The 17-year-old Malala, who was shot in the head two years ago for insisting that girls have as much right to education as boys, says it is “not only the right but the duty of children” to be educated.
Sitting side-by-side with Malala, the 60-year-old Satyarthi said that even if a single child is denied education “we cannot say we are enlightened.”
The Nobel Peace Prize winners were speaking to reporters in the Norwegian capital a day before being presented their awards on Dec. 10, the anniversary of Alfred Nobel’s death in 1896.
Malala, the youngest Nobel Prize winner, said said she had been concentrating on her difficult school exams in recent weeks – she is pleased to have gotten As and Bs -and has only focused on writing her Nobel speech in the last week.
To spotlight her crusade, Malala invited four girls and a young woman who have fought for education rights in Syria, Nigeria and Pakistan to join her delegation.
“I’m really happy my friends are coming,” she said. “I feel I am speaking on their behalf. It is important they are able to join me. This is a very big platform.”
About 100,000 people have signed an internet petition saying they think gay Army Pfc. Bradley Manning should be awarded the Nobel Peace Prize.
The petition is being circulated by RootsAction.org and the co-founder of the cyber activist group, Norman Solomon, says he has plans to deliver the petition to the Nobel committee in Oslo later this week.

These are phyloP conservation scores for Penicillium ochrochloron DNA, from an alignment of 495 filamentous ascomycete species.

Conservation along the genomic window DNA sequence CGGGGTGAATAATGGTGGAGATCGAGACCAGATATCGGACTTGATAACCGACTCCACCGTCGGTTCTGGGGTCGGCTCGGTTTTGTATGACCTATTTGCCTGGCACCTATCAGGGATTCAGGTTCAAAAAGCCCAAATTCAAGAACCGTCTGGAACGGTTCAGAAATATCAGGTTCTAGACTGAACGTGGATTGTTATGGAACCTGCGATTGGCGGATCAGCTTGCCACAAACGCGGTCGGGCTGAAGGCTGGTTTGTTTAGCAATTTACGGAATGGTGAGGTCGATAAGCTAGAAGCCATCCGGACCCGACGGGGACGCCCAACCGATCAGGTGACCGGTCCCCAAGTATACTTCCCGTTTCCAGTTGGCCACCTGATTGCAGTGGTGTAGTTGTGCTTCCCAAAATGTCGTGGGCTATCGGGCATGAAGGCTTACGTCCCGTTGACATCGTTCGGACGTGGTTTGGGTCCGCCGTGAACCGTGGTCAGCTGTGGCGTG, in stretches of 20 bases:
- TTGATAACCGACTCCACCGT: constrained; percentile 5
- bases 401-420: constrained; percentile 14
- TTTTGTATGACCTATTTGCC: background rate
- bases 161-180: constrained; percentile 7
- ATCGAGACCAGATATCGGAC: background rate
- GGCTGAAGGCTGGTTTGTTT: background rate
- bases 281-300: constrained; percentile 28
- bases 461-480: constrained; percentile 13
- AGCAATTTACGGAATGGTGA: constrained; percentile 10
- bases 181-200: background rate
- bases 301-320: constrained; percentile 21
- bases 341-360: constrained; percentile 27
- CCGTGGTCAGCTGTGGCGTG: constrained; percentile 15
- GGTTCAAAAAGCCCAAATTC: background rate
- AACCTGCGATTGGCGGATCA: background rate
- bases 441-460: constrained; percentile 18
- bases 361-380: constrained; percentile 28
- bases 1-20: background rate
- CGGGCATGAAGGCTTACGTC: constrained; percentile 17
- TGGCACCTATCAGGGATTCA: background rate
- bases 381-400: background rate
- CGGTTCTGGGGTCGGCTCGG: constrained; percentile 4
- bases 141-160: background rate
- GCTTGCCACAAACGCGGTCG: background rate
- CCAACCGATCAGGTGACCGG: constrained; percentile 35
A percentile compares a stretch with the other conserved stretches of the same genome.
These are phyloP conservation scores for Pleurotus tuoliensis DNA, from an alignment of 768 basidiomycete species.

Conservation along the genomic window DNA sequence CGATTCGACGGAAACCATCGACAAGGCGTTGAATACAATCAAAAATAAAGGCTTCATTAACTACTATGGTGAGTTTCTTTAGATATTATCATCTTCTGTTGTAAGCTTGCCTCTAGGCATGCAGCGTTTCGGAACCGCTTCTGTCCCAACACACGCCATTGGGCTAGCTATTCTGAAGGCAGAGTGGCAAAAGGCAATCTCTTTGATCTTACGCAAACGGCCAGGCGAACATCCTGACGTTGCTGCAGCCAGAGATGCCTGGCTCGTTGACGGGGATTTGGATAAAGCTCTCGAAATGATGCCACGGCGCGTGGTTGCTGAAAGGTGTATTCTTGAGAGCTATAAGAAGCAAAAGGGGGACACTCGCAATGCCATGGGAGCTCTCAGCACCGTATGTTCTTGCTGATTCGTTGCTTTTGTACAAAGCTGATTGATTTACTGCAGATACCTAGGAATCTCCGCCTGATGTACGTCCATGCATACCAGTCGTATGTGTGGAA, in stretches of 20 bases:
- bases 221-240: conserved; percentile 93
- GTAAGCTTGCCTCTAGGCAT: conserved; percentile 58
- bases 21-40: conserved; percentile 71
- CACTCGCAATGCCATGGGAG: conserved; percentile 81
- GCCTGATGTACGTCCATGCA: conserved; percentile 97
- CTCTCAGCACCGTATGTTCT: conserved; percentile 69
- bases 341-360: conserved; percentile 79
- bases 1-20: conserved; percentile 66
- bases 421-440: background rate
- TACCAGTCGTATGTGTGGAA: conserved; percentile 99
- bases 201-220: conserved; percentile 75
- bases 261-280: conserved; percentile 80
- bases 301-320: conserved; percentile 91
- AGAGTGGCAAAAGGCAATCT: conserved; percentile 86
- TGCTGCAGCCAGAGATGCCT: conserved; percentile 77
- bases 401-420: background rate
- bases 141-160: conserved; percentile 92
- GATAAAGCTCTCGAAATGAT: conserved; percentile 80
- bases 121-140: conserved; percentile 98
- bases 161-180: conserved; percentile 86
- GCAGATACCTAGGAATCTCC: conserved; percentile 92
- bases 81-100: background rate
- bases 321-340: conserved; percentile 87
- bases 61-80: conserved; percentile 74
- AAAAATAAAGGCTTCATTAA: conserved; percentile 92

Manning was formally nominated for the prize by recipient Mairead Corrigan-Maguire, who has said, “I can think of no one more deserving.” She said Manning, convicted of espionage for relaying hundreds of thousands of documents to WikiLeaks, helped end the Iraq War and “and may have helped prevent further conflicts elsewhere.”
Manning faces up to 136 years in prison for leaking diplomatic cables, plus 470,000 Iraq and Afghanistan battlefield reports and some warzone video while working as an intelligence analyst in Iraq in 2010.
He said he leaked the material to expose wrongdoing by the military and U.S. diplomats.
Prosecutors said Manning is a traitor and leaking the material threatened U.S. security and the lives of servicemembers.
Barack Obama is the last American to win the Nobel Peace Prize. He received the honor in 2009, the first year of his presidency.